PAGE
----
Second, know the signs

So many public entities are now required to go through training courses that, frankly, did not exist when I was young. Find out what the warning signs are for your specific student demographic. Look for the kids who suddenly change what they wear or who they hang out with or how sexual they become or how loud or quiet they suddenly make themselves seem or if they come to church at all.

As far as the predators go—do not be fooled by age, gender, charisma, or popularity. Predators have no definite make-up, no sign to tell you who they are. It may be the most charming of young men or the most trustworthy of young women. It may be one of your seemingly kindest and wisest leaders. It may be a parent eager to serve. Be aware, know what to look for, and do not just assume everything is OK, especially if you have suspicions.

Third, do not try to handle it in-house

I know your church is a wonderful place, but report any and all abuse. Report the hint of abuse. If you are wrong, that will be slightly uncomfortable. If you are right, you will save a child a lifetime of pain.

Now, I know it’s hard. Sometimes people you love will be hurt by your action of reporting. Sometimes it’s families you are close to. Sometimes it’s kids who are a delight. Sometimes it’s people who “could never.” Report it anyway. Do not sit down with them and a group of elders and try to pray them through abusing someone. It will not work—and it may also be illegal.2 Report someone you suspect of predatory behavior. You are morally and legally obliged to do so.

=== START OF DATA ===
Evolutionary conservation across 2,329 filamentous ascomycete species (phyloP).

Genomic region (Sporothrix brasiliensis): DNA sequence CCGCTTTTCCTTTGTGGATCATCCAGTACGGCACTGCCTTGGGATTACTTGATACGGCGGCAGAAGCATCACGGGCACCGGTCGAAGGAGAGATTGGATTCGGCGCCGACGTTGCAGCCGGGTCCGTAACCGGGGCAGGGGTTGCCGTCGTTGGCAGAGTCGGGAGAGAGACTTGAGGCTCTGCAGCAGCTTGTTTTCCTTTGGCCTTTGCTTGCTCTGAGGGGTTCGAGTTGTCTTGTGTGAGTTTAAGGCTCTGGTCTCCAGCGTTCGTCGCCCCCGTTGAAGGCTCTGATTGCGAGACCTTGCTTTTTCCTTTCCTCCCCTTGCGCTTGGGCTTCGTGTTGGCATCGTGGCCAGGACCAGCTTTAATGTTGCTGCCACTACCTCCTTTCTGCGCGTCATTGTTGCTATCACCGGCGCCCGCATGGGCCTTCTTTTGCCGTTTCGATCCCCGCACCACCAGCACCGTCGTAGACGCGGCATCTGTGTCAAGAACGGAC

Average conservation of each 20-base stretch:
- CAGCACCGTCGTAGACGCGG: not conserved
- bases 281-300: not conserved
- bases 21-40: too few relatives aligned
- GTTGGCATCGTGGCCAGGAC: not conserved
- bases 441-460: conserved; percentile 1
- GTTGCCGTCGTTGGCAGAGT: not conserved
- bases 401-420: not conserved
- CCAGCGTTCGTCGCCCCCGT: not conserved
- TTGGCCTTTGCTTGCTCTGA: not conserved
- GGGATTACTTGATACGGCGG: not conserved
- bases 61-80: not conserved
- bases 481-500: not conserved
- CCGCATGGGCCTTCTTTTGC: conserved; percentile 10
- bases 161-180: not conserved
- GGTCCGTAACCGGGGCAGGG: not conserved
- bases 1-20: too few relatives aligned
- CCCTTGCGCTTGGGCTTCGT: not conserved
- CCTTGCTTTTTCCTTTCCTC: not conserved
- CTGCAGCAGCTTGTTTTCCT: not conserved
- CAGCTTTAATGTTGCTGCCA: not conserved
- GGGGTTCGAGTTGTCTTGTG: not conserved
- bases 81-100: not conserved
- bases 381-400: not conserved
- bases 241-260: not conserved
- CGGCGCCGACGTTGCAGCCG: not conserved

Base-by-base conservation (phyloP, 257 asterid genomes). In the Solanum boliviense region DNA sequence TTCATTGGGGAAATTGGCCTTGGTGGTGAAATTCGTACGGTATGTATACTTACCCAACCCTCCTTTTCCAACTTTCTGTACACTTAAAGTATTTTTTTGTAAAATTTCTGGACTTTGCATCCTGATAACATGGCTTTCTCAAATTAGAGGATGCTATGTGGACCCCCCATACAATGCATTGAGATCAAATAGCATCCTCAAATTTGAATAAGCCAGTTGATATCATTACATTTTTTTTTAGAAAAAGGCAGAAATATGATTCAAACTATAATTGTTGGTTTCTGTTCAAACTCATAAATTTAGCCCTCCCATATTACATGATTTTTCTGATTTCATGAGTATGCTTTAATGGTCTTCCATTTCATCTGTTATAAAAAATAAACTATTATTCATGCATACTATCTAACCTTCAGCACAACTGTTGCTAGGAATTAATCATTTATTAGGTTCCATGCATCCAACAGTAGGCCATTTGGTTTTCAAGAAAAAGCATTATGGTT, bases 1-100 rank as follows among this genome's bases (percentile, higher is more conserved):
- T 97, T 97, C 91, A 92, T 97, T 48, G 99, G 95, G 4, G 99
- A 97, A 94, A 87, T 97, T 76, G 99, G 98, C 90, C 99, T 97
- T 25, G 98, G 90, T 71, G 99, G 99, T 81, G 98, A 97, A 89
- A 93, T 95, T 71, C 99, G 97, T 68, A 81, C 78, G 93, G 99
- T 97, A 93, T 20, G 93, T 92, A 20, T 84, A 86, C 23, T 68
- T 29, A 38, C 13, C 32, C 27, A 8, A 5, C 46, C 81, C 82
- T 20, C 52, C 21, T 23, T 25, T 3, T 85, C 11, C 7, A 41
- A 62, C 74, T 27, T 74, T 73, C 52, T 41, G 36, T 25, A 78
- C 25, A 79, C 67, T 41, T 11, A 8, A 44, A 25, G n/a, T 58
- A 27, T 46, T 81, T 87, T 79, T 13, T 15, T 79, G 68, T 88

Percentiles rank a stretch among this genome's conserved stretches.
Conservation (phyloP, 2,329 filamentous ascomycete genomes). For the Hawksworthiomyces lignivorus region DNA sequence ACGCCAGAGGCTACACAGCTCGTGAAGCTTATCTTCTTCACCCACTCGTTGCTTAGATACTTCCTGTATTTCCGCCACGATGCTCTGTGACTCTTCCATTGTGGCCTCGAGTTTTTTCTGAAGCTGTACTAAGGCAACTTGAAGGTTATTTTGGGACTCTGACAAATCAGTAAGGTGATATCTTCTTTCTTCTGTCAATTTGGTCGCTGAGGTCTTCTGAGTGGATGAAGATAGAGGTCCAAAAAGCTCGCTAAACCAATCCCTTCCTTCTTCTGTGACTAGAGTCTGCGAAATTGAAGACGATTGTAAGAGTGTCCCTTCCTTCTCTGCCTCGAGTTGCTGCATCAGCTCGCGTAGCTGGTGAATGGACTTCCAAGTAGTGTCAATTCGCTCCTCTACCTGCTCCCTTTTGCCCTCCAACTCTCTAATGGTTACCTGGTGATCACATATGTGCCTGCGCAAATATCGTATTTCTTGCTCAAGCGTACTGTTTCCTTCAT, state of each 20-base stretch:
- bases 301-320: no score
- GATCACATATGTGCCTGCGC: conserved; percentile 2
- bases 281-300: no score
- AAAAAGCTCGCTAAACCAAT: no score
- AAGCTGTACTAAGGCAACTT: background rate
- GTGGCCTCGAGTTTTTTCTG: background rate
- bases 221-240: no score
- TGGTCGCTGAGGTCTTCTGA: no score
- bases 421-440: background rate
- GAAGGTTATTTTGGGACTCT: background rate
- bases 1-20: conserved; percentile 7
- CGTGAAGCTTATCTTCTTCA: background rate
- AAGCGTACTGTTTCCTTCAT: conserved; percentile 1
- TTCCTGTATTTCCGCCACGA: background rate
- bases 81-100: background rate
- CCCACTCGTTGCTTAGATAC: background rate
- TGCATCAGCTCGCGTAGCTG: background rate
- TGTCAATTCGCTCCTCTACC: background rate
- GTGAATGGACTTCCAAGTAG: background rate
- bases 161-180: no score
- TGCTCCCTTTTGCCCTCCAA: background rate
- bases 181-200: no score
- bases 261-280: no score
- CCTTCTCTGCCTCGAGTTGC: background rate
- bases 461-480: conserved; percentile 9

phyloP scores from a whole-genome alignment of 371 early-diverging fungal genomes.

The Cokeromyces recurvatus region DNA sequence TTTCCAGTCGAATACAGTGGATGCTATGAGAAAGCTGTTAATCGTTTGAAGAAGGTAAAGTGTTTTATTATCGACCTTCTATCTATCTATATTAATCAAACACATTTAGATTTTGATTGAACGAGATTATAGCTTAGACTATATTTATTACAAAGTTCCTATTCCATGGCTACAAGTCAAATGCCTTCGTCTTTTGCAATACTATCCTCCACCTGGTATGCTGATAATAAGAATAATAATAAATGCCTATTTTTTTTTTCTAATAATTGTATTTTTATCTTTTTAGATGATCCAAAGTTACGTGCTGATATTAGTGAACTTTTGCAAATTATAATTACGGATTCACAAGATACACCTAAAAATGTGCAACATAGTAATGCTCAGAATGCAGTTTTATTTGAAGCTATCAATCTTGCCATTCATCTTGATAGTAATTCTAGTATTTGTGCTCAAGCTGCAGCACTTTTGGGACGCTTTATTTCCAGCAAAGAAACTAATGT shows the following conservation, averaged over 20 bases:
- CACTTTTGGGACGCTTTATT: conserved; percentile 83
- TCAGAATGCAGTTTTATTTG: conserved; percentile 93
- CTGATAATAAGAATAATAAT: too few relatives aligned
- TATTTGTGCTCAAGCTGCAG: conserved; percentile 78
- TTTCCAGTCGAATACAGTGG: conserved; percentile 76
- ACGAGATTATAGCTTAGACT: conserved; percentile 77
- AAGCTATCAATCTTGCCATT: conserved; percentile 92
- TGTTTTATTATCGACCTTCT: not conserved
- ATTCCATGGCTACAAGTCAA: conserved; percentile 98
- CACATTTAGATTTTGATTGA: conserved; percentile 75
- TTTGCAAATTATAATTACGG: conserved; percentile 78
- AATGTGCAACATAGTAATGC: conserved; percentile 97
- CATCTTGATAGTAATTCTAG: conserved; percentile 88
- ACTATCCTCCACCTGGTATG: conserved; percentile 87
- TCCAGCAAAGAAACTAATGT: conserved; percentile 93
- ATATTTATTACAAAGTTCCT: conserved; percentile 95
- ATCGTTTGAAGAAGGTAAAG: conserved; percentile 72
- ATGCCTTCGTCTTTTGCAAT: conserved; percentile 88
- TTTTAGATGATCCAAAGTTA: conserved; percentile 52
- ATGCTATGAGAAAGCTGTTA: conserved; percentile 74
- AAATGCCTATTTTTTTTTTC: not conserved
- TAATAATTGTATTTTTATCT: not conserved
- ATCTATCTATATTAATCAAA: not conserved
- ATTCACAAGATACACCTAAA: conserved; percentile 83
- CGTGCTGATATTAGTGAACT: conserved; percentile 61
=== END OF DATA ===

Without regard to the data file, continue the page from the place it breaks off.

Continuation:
Fourth, do not try to solve it yourself

Victims of abuse need professional care. Send them to a professional. Tell the parents to send them to a professional. If a kid had a broken leg, you would not fix it yourself. Sexual abuse is much more serious. So how can you think you can fix the damage? You cannot. You are wonderful and kind and want to help, but you must send them to someone who is trained in trauma care and can offer them everything they need.

I know that many youth leaders have the best of intentions. But, please, take these words to heart. Jesus wants to capture the hearts of these children, and He asks us to be wise and never prideful. As we win kids to the Lord, let us be their safe place by protecting them from harm. It is your moral, spiritual, and legal responsibility, as church leaders, to do so—and anything less can make a bad situation infinitely worse.

  1. For resources, see https://women.adventist.org/enditnow-initiative.
  2. See Child Welfare Information Gateway, “Clergy as Mandatory Reporters of Child Abuse and Neglect.”https:// www.childwelfare.gov/pubPDFs/clergymandated.pdf.

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Tina Whiteman is an author, worship leader, and stay-at-home mother residing in Clovis, New Mexico, United States.